Dan Weltin

It’s no secret that the contract cleaning industry suffers from high turnover. Nearly 25 percent of building service contractors say the average frontline janitor stays one year or less, according to the “2019 Report On The Building Service Contractor Market.”

Filling these vacancies is becoming even harder given the low unemployment rate and the stiff competition from non-cleaning companies such as Amazon and McDonald’s, offering a $15-an-hour starting wage. It’s crucial that BSCs do everything they can to hold on to their best employees in this tight labor market — and it starts with onboarding new employees. Here at Contracting Profits, we recently welcomed a new addition to our team: James DeGraff as associate editor. For the past few weeks, we’ve spent time training him on our print and web techniques, teaching him about the cleaning industry, and immersing him into our company culture.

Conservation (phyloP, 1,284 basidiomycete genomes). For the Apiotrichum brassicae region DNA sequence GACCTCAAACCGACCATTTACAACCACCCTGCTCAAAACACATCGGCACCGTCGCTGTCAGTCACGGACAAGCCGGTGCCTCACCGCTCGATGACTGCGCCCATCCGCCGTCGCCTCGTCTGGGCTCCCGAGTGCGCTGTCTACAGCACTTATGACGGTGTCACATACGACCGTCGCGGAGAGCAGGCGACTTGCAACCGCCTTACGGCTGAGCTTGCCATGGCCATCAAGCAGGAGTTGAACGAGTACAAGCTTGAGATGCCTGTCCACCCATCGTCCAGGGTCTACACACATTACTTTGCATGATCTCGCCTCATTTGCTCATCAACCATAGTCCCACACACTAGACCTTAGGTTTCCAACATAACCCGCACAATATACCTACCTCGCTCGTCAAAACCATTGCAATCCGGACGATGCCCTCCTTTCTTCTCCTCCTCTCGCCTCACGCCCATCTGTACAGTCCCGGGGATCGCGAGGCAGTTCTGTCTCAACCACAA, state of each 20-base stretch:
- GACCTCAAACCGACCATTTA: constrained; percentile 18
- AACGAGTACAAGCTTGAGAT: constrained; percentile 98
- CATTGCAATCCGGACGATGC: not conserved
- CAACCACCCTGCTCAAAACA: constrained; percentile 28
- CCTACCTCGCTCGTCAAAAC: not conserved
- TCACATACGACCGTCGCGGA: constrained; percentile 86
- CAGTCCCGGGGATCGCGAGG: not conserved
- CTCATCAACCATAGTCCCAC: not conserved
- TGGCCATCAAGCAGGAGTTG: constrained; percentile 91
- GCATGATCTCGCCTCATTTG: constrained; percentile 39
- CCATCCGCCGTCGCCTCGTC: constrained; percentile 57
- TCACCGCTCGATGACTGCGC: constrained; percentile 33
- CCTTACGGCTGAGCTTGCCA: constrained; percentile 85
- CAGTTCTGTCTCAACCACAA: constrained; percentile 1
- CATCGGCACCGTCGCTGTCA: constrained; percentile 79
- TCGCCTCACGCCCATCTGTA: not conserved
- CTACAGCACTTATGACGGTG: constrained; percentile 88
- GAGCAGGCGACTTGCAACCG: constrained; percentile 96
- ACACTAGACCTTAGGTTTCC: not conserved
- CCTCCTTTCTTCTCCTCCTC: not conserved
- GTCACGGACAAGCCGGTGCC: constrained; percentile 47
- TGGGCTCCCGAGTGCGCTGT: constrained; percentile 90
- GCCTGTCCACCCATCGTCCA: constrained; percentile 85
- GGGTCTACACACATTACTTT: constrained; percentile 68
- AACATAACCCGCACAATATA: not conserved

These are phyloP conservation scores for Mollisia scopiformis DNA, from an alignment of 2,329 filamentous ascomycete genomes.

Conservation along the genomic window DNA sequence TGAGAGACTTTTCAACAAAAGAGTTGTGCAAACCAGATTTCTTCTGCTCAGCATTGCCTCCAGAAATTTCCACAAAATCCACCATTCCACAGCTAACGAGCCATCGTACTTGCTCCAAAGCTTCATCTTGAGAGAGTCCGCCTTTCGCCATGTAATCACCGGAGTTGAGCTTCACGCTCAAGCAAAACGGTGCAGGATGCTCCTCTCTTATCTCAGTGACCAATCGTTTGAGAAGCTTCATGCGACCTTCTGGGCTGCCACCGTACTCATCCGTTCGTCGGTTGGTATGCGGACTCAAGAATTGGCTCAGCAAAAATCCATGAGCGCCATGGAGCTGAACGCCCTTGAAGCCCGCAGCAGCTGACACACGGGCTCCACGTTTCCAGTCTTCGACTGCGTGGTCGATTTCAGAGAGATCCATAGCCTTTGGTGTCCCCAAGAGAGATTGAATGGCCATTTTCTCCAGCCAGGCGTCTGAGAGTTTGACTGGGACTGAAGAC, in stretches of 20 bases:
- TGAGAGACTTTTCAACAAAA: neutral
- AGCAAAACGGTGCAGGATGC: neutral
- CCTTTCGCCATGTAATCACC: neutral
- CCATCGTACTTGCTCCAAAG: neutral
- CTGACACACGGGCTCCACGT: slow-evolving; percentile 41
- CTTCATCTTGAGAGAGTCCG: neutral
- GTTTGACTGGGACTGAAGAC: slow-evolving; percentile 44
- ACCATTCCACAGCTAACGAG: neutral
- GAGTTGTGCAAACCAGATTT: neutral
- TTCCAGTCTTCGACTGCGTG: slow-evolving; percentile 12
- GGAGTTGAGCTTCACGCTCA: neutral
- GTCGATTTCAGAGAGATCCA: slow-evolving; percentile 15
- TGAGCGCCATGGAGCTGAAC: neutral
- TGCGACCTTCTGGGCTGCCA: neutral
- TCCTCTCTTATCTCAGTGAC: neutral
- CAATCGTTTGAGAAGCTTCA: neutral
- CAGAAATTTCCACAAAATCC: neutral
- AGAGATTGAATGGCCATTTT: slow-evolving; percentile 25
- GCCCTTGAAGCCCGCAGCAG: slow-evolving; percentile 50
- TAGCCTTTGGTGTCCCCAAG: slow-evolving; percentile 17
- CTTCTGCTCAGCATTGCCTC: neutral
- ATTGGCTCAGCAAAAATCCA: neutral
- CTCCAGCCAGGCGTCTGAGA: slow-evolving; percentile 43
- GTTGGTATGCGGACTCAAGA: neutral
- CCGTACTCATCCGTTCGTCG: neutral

The onboarding phase is a critical time. Most employees will decide whether to stay long-term within the first six months. Building service contractors should use this time to acclimate new hires with their team members and supervisors. For example, bring everyone together for a relaxed pizza party so new hires can get to know their colleagues on a business and personal level.

It’s also important that new employees know what is expected of them. Supervisors should set clear goals. Then, either the direct supervisor or human resource director should check in at regular intervals to let employees know how they are doing, answer any questions and listen to any feedback they may have.